Riverdogs - California

Riverdogs California cover
Riverdogs
California
Frontiers Music Srl
2017
6.5
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The older I get, I guess the more eclectic I get. Riverdogs is a band in which Vivian Campbell (Whitesnake, Def Leppard etc.) entered after being earshot as a producer for their demo; once he was done with Whitesnake and after the Lou Gramm solo he took part in, but didn’t tour. He’d soon do the short-lived Shadowking album with Gramm as well and then go on to replace Steve Clark in the Leps. The other constant members are Rob Lamoth, who’s had a bit of a solo career and guitar/bassist Nick Brophy, who’s been more successful as a producer rather than a player.
 
Now the thing is that this “project”, because in reality it’s not been a proper band, rather than a lose collective of musicians who release an album every once in a blue moon, when their schedules allow (1990, 2011, 2017) is that while you can still hear it’s the same band, it really doesn’t sound as exciting and as focused as on their debut, having accumulated all the influences from the past or so thirty years, resulting in a rather more laid back sound. Comparatively it sounds like a softer Mr Big, without a huge emphasis on virtuosic instrumental passage, even-though certain guitar licks do stand out, on occasion.
 
“American Dream” is quite up-tempo and loud, somewhat reminiscent and resounding of the band’s heyday, but past that we’re greeted with a quad of softer smoother songs, “The Revolution Starts Tonight”, “Something Inside”, “Golden Glow” and the self-aware “You’re Too Rock and Roll”, which is also a tad bluesier, but of which on “Something Inside” really stands out…despite all of them having memorable guitar parts.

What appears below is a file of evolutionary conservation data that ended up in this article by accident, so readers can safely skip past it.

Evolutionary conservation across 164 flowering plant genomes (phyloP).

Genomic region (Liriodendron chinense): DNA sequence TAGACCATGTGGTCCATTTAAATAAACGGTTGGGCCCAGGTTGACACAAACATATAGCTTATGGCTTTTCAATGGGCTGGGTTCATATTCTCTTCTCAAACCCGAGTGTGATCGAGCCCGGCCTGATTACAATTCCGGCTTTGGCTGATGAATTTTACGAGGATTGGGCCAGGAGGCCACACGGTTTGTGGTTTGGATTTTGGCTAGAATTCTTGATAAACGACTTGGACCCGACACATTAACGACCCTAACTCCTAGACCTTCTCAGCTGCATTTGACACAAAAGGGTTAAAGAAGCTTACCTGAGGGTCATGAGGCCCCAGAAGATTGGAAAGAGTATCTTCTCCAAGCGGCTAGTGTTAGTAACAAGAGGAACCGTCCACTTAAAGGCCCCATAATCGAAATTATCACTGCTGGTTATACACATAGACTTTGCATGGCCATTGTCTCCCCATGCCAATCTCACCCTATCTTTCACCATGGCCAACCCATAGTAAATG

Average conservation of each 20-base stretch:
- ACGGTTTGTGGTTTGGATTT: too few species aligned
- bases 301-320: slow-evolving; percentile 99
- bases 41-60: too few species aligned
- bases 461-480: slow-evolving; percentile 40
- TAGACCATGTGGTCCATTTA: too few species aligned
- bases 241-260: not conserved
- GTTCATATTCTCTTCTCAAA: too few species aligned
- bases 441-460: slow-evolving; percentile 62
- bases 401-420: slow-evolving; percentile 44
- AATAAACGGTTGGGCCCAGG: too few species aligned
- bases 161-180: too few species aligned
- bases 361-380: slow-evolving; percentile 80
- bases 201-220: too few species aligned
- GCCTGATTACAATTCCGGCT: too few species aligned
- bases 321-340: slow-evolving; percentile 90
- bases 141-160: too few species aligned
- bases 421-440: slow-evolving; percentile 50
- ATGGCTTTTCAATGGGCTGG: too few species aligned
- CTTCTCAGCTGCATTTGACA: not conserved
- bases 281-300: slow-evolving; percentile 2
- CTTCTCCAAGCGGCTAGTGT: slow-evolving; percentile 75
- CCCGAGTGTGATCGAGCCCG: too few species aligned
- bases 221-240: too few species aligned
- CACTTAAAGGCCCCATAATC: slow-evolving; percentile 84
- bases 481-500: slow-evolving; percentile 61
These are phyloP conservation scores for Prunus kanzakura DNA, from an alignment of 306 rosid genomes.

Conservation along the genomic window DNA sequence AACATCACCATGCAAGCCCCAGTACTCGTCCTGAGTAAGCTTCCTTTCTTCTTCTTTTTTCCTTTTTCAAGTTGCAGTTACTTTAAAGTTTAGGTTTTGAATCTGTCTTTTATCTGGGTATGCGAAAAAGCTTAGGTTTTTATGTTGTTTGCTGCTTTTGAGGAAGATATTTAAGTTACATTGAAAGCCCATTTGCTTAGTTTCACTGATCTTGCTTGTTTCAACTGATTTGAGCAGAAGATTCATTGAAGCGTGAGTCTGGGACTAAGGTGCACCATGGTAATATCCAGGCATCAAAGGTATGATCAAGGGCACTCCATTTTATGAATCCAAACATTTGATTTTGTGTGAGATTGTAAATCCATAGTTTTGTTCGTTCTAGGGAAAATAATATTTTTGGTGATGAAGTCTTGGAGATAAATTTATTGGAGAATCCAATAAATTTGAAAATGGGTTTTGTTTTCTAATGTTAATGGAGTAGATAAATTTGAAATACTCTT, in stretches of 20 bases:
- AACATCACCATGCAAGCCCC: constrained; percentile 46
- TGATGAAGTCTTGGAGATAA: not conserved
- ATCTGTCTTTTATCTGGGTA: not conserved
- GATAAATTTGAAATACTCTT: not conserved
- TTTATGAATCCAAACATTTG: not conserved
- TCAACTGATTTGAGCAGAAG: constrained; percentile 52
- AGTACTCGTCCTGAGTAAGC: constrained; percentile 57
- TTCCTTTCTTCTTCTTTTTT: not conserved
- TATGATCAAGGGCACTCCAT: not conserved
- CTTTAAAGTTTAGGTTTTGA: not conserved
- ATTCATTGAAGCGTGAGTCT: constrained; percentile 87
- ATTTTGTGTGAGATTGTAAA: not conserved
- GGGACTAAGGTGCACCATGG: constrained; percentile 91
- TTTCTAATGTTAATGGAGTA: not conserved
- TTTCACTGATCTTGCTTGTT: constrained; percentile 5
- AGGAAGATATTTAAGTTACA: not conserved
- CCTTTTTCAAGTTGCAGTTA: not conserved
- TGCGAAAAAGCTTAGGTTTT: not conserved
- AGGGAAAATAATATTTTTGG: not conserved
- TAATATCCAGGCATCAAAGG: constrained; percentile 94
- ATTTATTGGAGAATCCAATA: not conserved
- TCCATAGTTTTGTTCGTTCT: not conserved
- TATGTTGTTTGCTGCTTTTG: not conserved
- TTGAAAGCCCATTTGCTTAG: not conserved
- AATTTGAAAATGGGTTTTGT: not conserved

Following these Eric Martinesque, exercises, “The Heart is a Mindless Bird” actually feels quite a bit more interesting, even if it’s even bluesier and more introspective, as it feels more honest, even if it dwells in the threshold where a Zeppelin meets Tanita Tikaram melancholy…
 
“Searching for a Signal” is again heavier and riffier, a bit more political too, only for the band to get even more political in “Welcome to the New Disaster”, which really reminded me of a mix between Mr Big and Tesla, especially as Lamoth sustains and drugs on notes a bit like Jeff Kieth does…
 
“Ten Thousand Reasons” keeps on the same path, with quite a brilliant solo towards its end giving it a release…
 
“Catalina” is based around a sultry riff, but it’s too jaded and washed out to really hit hard… it’s charming, but lacks a proper hook. And it’s probably about the eponymous St. Catalina island and not some Latina!
 
Lastly, “I Don’t Know Anything” manages to electrify its bluesiness with the right amount of wailing in the solos and some really heartfelt vocals by Lamoth.
 
Not a bad album overall, with a couple of highlights, but a bit too laid back for my particular tastes. Possibly fine for when I want to wind down, but not for “all times”, which makes it less than ideal…

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